What I noticed was Brule fish especially loved big dry flies, and were eager to strike at them. A large klinkhammer special proved a winner, especially when cast tight to cover.

Brule river trout love dry flies

Brule river trout love dry flies.

I also encountered coho salmon on big lake, and landed a fresh, silver brace using a black woolly bugger. These diminutive salmon fought like demons for their size. Some big Chinooks in excess of 20lb were also spotted, many in full spawning mode.

A brace of Brule river Coho salmon

A brace of Brule river Coho salmon.

I spent one afternoon in a canoe on big lake, where gusty winds and bright sun made it hard to fish – despite this plenty of brook trout, small browns and rainbows took klinkhammer specials and streamers with gusto, fished close to cover.

A beer stop on big lake

A beer stop on big lake.

You could say there are game fish for every discipline here – the species selection of naturally reproducing salmonids on the Brule is simply incredible; it was hard to say what you might hook into next. At times I caught brook, brown and rainbow all in consecutive casts – you cannot do that in many rivers in the world!

Brule river grand slam - brown, brook and rainbow.

Brule river grand slam – brown, brook and rainbow.

Night fishing

Brule river guides and local anglers have a tradition of night fishing for brown trout on the calmer waters of the upper river – resident and lake run browns behave much like our sea trout do in the UK.

In summer and autumn the bigger browns on the Brule become almost exclusively night feeders, preferring to slurp down hapless rodents swimming past in the dark. See the image below for proof of this!

Evidence Trout eat mice - a Brule night feeder

Evidence Trout eat mice – a Brule night feeder.

Large surface lure patterns fished on 7 weighs are the order of the day. Fishing out of a canoe is the best way to do this, but you can also wade in some areas such as the south west shore of big lake.

My experience of night fishing this trip was on the Brule’s famous night fishing spot, ‘big lake’ with my uncle, local fishing guide Tom Heffernan. The early evening was spent casting dries and soft hackle wets tight to overhanging cedar trees, log jams and weed edges. I landed around a dozen small but beautiful brook trout and a 12 inch brown using my 9′ #5 Sage fly rod to start things off.

A brook trout that fell for a soft hackle on Big lake.

A brook trout that fell for a soft hackle on Big lake.

Before we began night fishing proper, we joined some of the local guides for a traditional northwoods dinner in a shelter on the lake shore – a delicious feast of bacon, fried potatoes and chicken were cooked up in the cold evening air, all washed down with beer and vodka.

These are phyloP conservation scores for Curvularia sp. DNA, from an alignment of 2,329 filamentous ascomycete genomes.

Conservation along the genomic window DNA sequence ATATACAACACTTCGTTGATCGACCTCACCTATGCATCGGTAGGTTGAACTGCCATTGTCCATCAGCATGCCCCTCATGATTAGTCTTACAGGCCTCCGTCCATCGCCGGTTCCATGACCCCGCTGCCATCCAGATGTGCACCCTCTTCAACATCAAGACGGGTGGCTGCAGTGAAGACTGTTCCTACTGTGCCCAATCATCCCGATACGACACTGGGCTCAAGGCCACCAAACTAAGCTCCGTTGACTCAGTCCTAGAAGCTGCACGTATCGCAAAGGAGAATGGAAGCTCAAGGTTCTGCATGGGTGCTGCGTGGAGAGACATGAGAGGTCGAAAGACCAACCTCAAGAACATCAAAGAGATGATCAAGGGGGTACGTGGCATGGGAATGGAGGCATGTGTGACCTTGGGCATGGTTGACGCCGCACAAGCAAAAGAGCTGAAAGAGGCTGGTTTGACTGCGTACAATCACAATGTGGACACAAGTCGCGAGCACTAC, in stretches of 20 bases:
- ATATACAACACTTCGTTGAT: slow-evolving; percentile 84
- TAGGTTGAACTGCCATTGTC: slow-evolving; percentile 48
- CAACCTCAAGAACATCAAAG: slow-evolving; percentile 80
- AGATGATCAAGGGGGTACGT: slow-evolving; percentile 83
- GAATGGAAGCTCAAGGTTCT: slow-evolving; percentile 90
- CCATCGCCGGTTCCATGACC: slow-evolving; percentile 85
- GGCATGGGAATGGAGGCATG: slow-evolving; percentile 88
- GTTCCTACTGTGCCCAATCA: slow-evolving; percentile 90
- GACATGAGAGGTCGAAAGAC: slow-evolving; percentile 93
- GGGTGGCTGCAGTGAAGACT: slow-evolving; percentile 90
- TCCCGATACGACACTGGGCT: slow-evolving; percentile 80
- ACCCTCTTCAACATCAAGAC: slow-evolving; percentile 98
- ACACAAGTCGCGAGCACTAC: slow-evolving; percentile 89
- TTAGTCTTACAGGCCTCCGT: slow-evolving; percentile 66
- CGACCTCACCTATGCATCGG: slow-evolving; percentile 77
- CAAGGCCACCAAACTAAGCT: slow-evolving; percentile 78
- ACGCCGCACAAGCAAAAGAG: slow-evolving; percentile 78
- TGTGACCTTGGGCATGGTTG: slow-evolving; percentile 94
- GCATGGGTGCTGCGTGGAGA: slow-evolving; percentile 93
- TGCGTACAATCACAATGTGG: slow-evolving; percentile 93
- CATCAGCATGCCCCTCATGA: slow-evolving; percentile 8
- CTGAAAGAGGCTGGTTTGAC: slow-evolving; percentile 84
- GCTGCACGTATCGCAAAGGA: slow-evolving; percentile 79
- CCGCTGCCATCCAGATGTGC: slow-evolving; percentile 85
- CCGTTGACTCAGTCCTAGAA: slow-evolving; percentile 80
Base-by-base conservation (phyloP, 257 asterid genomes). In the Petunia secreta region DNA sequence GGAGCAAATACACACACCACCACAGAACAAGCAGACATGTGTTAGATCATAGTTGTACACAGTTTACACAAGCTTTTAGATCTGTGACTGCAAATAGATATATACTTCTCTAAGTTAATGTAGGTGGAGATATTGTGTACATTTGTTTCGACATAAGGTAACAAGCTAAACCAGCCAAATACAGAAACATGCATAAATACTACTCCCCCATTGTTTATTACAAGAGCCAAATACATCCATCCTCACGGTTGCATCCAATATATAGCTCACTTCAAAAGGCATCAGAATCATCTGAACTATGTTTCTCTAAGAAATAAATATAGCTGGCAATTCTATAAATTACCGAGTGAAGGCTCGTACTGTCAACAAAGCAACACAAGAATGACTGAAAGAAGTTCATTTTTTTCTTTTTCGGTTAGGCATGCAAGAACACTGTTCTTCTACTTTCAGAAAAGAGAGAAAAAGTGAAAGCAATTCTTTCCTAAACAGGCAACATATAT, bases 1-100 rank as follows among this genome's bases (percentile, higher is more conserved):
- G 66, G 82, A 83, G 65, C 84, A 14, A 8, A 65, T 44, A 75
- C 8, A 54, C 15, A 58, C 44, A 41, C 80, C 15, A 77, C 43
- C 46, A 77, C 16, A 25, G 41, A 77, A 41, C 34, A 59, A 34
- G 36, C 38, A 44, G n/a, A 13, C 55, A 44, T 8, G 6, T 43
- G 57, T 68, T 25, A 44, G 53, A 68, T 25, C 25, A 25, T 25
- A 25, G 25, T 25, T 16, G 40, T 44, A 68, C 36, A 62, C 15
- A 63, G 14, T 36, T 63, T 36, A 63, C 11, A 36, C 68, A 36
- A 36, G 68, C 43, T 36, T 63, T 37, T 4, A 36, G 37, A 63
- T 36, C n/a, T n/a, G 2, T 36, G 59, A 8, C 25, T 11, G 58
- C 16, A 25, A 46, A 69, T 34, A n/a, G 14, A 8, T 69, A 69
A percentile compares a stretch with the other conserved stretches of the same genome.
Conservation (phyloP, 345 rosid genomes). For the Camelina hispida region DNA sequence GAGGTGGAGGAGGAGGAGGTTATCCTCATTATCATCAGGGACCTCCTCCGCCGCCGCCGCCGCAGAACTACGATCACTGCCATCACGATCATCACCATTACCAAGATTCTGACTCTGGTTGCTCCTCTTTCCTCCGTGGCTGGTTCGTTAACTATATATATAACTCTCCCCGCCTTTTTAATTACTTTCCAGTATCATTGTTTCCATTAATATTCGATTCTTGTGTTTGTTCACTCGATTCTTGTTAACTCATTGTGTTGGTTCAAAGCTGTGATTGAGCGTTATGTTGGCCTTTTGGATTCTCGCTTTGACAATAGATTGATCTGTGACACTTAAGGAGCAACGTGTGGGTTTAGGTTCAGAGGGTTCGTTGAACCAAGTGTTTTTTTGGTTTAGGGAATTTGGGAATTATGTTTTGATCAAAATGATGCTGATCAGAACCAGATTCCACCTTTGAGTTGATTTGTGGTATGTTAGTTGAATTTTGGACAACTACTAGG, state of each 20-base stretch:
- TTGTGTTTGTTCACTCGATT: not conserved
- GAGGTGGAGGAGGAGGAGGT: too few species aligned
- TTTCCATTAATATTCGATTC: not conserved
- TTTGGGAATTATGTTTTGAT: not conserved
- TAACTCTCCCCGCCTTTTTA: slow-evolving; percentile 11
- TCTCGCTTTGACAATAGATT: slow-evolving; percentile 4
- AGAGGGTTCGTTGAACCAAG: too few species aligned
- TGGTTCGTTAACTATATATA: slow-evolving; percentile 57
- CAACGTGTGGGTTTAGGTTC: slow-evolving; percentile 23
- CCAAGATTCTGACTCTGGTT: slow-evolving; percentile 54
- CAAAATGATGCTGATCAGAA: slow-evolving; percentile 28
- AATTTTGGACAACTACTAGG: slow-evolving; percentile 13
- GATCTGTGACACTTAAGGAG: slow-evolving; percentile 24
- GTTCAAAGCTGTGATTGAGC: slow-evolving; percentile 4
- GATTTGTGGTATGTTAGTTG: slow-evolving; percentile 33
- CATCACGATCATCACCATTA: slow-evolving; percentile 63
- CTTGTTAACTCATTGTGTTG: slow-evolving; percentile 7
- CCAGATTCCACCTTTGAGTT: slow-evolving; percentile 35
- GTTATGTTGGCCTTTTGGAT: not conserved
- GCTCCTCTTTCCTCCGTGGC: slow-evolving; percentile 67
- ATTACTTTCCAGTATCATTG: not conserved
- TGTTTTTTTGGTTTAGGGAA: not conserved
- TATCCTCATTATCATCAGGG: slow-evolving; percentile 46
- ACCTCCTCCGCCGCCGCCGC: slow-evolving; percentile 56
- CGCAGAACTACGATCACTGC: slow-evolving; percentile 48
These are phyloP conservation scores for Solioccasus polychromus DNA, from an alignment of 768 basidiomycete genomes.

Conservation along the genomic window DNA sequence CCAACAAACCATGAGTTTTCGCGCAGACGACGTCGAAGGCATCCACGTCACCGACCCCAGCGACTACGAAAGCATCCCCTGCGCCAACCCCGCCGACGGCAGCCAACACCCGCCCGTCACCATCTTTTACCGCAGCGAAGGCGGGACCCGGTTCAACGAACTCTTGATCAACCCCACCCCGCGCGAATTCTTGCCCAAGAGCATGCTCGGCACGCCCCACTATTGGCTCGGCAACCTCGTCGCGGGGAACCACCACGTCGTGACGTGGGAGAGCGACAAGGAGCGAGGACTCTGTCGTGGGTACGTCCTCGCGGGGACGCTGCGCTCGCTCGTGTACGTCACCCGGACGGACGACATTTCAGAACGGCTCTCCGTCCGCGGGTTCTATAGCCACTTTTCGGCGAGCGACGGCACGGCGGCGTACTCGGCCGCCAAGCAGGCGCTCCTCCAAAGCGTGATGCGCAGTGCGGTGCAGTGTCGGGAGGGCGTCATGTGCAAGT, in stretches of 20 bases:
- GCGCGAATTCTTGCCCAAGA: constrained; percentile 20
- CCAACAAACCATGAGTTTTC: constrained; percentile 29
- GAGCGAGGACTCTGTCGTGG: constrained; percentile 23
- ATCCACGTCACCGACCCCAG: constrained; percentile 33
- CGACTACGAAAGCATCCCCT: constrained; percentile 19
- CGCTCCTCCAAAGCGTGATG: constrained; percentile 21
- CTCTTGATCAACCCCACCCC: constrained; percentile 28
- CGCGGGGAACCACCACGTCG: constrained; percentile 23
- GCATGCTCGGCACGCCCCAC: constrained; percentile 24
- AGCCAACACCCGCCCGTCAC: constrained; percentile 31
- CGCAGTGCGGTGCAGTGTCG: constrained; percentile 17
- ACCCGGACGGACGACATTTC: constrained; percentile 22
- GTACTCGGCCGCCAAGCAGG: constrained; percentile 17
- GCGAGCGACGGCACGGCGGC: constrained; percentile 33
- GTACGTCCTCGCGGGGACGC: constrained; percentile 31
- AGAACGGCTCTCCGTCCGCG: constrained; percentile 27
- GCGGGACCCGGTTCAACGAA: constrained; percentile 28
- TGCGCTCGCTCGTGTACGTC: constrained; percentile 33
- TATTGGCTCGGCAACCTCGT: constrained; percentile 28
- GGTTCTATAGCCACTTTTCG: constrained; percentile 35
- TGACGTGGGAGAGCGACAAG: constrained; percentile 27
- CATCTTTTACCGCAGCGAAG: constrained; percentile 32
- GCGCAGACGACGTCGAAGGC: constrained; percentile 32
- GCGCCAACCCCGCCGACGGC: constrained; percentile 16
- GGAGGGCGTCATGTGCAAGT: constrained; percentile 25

A tradition Brule river guides supper

A traditional Brule river guides supper.

The 7 weight rods were then rigged up with various floating abominations, including the Hanks creation – a local night fishing special tied by Steve Therrien. (For more info, check out this blog post by Steve).

The hanks creation surface lure

The hanks creation surface lure.

I choose to rig up with a Jambo, a wake fly that works great on Welsh Sea trout. The Jambo’s small flying trebles ensure a better ratio of hookups, something surface lures are notoriously bad at – big single hooks can let you down. Combine with low stretch Airflo fly lines and you have a combination that will result in far more conversions… that was the theory anyway.

After our campfire feast the night was fully dark and we headed out into the lake. It turned out Tom knew every stone, log and channel by heart – it was remarkable; not a wrong turn or harsh bump on a rock was to be felt, a mean feat in what was a pitch black night.

Following Toms directions I worked the Jambo in several prime spots – resulting in 5 fierce takes, with 4 fish landed, 2 of 14 inches, one of 15 and a plump 17 incher that felt as if it had a few mice in its fat belly. After an hour of good fishing we found the other end of the lake crowded, and with a cold mist descending we left the lake – but not before hearing a lure angler on the shore tussling with what sounded like a true behemoth of a fish in the darkness.

Night feeding Brule river browns.

Night feeding Brule river browns.

The Brule didn’t give up it’s biggest fish for me this trip, but what they lacked in size they certainly made up for in numbers. The fishing here is really all about the experience – on the Brule there is a calming remoteness and feeling of pure escapism from civilization.